Good vs Evil … No Room for the Middle Ground

– Thursday Week 3 of Lent –

“Now he was casting out a demon that was mute; when the demon had gone out, the one who had been mute spoke, and the crowds were amazed. But some of them said, “He casts out demons by Beelzebul, the ruler of the demons.” Others, to test him, kept demanding from him a sign from heaven.”  [Luke 11:14–16]

Here we get a glimpse of the cosmic dimension of Jesus’ mission….it is nothing short of the struggle between good and evil. Jesus states that casting out demons, as with all his miracles, is a sign of the kingdom of God coming close.

Here Jesus uses divine power, “the finger of God”, to cast out a demon who had caused a man to be mute. Yet some of those around him do not recognise his goodness and suspect that he is in league with the devil. Casting out a demon with the power of the father of demons is clearly a contradiction that Jesus points out. Still, his audience is incapable of accepting what he says, so intent are they on attacking Jesus. Again, he is misunderstood, and his goodness is doubted. This will continue in his public ministry up to and including his crucifixion.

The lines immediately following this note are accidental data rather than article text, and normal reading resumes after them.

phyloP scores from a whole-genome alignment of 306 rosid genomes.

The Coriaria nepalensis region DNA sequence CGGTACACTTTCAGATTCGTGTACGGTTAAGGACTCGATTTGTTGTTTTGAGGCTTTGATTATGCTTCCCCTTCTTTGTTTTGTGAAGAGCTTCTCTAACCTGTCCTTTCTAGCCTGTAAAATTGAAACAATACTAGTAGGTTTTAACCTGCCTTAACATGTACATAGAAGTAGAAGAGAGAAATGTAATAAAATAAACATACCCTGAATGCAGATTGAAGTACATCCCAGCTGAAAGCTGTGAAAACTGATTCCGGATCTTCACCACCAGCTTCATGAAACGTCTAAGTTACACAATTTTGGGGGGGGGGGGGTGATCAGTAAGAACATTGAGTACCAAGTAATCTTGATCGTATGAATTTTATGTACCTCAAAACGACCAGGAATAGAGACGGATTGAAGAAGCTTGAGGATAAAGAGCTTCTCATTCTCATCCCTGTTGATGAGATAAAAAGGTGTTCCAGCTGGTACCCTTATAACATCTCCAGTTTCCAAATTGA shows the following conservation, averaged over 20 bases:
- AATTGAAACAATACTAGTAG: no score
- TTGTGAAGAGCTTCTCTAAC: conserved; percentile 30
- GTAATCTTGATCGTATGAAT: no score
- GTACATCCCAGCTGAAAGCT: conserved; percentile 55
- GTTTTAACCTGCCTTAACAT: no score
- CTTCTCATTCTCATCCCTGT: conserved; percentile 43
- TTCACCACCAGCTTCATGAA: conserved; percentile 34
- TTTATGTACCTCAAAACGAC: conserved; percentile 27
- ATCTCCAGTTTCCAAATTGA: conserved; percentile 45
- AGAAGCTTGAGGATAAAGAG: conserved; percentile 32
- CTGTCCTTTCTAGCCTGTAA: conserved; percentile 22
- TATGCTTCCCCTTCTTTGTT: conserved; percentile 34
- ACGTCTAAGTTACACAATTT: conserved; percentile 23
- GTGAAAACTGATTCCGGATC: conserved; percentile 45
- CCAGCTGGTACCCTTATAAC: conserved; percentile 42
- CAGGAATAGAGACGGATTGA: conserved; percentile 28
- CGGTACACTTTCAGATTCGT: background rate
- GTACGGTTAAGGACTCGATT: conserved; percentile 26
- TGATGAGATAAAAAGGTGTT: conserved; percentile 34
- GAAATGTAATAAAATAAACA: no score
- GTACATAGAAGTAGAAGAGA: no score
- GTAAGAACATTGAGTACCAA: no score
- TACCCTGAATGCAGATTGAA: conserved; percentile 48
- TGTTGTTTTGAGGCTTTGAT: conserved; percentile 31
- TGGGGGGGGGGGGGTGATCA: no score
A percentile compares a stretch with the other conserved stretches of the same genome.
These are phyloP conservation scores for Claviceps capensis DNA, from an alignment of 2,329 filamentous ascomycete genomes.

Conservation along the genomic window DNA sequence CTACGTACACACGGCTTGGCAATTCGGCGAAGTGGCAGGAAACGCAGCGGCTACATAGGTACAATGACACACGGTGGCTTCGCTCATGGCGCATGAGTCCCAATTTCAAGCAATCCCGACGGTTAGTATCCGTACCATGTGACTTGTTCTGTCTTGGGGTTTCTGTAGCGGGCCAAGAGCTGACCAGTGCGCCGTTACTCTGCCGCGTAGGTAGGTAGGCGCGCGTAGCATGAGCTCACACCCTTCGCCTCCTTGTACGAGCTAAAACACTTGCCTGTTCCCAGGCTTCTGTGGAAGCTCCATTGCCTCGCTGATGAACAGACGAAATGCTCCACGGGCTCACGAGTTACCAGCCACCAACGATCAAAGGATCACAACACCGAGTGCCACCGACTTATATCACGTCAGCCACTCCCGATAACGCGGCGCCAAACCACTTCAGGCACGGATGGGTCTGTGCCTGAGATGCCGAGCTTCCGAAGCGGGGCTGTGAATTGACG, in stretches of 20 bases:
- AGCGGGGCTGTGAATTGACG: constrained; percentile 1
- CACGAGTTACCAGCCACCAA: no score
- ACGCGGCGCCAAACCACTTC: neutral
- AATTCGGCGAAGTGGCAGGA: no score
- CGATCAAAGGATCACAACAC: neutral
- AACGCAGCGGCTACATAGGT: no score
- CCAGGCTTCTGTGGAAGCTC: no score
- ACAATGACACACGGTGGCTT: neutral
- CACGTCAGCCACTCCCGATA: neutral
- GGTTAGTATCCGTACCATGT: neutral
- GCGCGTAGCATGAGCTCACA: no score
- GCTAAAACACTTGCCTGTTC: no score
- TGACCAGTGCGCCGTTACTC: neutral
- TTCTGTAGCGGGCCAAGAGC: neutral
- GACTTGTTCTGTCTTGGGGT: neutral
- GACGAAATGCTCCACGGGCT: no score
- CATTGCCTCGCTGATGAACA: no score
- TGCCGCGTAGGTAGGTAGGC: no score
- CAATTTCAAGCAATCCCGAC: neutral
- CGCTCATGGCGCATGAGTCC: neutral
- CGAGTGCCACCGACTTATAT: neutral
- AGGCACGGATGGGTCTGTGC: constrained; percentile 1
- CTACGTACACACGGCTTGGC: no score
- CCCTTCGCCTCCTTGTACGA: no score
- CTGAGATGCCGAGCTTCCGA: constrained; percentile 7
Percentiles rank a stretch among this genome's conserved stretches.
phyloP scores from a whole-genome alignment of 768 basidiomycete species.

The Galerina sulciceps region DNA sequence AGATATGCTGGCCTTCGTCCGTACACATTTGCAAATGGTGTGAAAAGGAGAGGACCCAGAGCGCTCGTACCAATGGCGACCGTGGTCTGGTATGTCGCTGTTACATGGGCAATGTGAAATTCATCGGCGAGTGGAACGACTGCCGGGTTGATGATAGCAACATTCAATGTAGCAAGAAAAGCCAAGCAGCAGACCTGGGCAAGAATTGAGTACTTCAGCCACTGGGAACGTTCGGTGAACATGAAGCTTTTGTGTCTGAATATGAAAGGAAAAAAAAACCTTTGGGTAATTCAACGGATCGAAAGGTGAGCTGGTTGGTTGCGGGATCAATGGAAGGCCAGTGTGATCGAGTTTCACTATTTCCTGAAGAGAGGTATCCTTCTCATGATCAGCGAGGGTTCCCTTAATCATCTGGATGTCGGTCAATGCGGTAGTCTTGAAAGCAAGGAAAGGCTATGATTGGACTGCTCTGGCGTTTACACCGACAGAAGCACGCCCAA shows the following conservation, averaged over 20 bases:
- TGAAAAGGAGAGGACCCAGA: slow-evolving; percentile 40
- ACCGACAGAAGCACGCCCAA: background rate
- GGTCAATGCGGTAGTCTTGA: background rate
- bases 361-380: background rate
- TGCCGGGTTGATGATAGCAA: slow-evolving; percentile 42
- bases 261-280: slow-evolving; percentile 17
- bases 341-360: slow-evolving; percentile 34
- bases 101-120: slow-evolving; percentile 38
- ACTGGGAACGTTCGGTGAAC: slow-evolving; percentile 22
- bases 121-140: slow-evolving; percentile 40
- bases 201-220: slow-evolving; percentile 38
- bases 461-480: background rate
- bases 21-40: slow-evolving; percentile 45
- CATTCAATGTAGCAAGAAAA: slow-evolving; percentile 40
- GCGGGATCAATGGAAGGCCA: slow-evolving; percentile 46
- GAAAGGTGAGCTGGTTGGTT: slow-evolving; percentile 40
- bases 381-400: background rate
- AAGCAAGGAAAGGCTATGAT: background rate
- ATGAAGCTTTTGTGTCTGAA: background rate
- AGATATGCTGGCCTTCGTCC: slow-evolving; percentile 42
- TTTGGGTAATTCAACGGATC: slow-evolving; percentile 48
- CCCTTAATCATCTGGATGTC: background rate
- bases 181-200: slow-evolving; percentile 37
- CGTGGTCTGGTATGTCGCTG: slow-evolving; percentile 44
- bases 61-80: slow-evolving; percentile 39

The central issue here is the source of Jesus’ power; is it Beelzebub, the ruler of the demons, or almighty God? In the battle between good and evil, there is no room to hesitate or hedge one’s bets. Jesus’ words force us off the middle ground. I am either for him or against him. Am I divided within myself, sometimes listening to Jesus and sometimes seduced by the voice of evil?

How do I participate in this battle with Jesus? It is through the conversion of my heart, in daily prayer and examen of conscience in Jesus’ company. I pay attention to my life and ask the Holy Spirit to make me increasingly sensitive to the evil in my immediate experience, to recognise it and cease to give it room.

Guard the heart, as a house is guarded, with a key. Then watch the heart, like a sentinel. How often do wicked thoughts, wicked intentions, jealousy, envy, enter in? (See Pope Francis, Homily, St Peter’s Basilica, October 5, 2014)


by Janiene Wilson

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